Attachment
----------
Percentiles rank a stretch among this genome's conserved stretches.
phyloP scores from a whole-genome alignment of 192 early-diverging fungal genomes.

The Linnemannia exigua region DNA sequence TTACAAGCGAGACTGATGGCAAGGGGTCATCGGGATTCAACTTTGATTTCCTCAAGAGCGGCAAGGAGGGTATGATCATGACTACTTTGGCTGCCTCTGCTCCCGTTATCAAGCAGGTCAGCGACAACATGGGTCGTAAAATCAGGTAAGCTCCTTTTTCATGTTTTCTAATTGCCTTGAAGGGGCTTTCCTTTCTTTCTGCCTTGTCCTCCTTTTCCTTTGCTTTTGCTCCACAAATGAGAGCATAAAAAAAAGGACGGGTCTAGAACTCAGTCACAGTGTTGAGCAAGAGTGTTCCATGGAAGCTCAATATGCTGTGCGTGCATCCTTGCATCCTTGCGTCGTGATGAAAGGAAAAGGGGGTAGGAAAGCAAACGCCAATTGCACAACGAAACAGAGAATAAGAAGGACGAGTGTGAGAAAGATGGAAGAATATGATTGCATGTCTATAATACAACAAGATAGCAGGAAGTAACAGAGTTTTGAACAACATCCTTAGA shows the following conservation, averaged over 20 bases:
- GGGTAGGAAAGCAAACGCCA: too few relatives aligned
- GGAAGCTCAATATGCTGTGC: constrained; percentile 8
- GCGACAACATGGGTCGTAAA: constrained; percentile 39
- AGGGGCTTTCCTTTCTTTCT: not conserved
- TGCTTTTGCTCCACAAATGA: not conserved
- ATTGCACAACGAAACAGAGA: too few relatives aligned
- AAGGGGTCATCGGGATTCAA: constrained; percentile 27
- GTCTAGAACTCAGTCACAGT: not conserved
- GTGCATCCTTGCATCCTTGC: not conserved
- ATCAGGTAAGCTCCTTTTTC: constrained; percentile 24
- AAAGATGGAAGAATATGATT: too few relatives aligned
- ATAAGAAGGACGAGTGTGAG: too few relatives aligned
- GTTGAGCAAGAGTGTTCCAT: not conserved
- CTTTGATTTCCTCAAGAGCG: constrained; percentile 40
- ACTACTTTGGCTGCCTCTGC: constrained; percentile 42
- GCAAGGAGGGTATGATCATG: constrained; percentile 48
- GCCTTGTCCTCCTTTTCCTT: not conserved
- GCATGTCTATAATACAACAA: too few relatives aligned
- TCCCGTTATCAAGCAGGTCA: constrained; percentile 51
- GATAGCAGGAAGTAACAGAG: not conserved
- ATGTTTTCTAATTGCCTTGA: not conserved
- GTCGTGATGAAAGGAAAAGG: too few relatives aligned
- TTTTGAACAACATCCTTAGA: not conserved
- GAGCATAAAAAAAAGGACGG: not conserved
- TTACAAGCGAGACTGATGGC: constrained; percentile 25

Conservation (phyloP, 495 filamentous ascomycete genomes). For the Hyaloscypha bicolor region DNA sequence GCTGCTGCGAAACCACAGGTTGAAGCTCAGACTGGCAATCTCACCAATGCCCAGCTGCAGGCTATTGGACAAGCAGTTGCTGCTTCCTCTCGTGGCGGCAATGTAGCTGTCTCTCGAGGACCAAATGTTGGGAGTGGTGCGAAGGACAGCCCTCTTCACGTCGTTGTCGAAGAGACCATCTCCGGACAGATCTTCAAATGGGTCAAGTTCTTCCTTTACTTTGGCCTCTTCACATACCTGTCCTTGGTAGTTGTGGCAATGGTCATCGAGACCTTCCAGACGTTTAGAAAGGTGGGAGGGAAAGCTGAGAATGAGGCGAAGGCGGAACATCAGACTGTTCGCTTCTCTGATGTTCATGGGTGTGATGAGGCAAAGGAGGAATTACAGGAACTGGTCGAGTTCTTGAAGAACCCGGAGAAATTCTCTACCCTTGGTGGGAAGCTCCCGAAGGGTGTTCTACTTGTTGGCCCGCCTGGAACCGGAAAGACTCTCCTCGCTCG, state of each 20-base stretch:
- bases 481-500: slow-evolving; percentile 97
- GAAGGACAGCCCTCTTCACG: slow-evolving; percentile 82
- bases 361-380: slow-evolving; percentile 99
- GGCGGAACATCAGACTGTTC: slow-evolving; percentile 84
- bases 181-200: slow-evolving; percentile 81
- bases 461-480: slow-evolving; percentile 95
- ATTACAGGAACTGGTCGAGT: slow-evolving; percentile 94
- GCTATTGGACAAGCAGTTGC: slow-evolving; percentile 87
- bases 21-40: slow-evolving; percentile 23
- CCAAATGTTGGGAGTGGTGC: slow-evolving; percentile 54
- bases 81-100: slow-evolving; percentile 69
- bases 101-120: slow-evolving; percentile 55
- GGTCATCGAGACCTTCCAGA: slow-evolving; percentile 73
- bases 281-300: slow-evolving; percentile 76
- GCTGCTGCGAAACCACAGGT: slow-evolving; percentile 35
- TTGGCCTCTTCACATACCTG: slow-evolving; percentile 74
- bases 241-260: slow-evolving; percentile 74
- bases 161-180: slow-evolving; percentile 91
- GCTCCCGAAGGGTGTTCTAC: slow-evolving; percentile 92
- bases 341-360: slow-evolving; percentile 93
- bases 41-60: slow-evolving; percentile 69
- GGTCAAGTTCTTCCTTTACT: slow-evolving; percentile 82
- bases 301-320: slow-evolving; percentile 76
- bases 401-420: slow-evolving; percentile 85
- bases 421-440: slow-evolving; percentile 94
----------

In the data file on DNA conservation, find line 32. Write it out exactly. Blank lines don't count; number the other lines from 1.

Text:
- bases 361-380: slow-evolving; percentile 99